By Denise S. Dawson on May 28 2018 07:44:36
What you may not know is that many breeds today have very small populations. If some breeds were any other kind of animal they would be considered endangered. You may find it hard to believe, but breeds can become extinct. If you read any histories about dog breeds, you will find lots of references to breeds that are gone now. Countless breeds have become extinct over the centuries. In some cases we have some of their descendants because they contributed to newer breeds, but not always. Some people might not care if particular breeds become extinct, but if you are a fan of a breed, then this might matter to you. From a genetic viewpoint, it’s always good to have a wide selection of dogs that contributed to a breed’s foundation. You never know when it might be necessary to reintroduce some of the genes from an older breed for health reasons. If those breeds are extinct, that’s no longer a possibility.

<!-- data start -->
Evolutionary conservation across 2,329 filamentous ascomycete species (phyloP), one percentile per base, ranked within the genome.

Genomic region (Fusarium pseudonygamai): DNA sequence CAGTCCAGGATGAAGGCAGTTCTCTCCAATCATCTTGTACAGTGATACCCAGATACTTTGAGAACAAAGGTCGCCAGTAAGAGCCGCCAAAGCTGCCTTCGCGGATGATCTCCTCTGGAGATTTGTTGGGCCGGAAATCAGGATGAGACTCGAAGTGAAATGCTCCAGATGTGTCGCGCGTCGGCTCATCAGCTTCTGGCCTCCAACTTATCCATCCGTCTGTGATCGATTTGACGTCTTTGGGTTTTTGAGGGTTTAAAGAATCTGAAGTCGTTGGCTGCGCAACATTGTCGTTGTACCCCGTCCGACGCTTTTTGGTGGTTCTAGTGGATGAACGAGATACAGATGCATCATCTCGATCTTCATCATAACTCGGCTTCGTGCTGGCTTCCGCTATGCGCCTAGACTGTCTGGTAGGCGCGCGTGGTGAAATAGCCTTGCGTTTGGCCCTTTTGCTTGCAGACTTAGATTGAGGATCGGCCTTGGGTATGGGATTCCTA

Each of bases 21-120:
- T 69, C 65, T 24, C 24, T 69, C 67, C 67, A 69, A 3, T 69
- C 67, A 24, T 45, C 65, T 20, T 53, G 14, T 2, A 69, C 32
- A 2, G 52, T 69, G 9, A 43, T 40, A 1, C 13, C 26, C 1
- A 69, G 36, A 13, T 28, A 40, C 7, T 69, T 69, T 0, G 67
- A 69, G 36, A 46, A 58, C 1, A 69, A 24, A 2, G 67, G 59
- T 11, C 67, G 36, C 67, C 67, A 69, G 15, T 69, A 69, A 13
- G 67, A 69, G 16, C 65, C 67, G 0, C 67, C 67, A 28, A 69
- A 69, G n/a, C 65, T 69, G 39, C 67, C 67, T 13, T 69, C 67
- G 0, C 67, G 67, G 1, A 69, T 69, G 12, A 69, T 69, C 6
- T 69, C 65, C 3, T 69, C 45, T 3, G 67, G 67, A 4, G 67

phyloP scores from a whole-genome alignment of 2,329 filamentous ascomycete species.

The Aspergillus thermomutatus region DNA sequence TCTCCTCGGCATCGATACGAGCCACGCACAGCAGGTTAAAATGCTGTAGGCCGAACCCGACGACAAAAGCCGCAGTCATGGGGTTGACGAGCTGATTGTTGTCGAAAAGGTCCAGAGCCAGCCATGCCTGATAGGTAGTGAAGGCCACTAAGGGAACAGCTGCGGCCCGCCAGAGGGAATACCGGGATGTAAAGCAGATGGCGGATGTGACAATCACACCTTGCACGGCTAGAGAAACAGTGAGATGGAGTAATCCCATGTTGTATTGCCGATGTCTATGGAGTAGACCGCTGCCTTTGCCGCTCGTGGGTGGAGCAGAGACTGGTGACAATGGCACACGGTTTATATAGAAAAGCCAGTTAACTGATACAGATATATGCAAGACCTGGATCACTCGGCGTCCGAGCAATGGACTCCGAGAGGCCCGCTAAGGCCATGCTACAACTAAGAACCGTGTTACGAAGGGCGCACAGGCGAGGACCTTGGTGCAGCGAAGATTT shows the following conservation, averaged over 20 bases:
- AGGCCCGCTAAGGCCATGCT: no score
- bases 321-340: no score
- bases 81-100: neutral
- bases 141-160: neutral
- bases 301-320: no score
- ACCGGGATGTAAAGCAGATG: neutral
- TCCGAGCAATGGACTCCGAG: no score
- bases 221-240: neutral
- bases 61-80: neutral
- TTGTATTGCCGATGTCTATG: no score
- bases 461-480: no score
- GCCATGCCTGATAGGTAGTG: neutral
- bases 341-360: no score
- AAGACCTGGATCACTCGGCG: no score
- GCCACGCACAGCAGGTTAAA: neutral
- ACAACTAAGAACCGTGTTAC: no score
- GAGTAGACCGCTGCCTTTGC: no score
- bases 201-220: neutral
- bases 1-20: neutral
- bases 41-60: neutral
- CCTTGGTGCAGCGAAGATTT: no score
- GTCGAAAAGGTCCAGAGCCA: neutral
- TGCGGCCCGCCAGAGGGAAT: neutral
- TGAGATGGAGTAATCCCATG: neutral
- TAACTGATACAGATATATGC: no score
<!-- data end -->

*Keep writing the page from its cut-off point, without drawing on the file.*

In some cases, a breeds origin overlaps the boundaries of two or more countries; the dog is normally listed only in the country with which it is most commonly associated; for example, by its designated country according to the Fédération Cynologique Internationale (FCI). Some dogs, such as the Löwchen, have an uncertain origin and are listed under several countries.
Dogs have been selectively bred for thousands of years, sometimes by inbreeding dogs from the same ancestral lines, sometimes by mixing dogs from very different lines. The process continues today, resulting in a widening in appearance without speciation, "from the Chihuahua to the Great Dane."
Keep in mind that large dogs are more expensive to keep. They eat more food, which costs you more money. Tick and flea preventives cost more for large dogs, as do other mediations.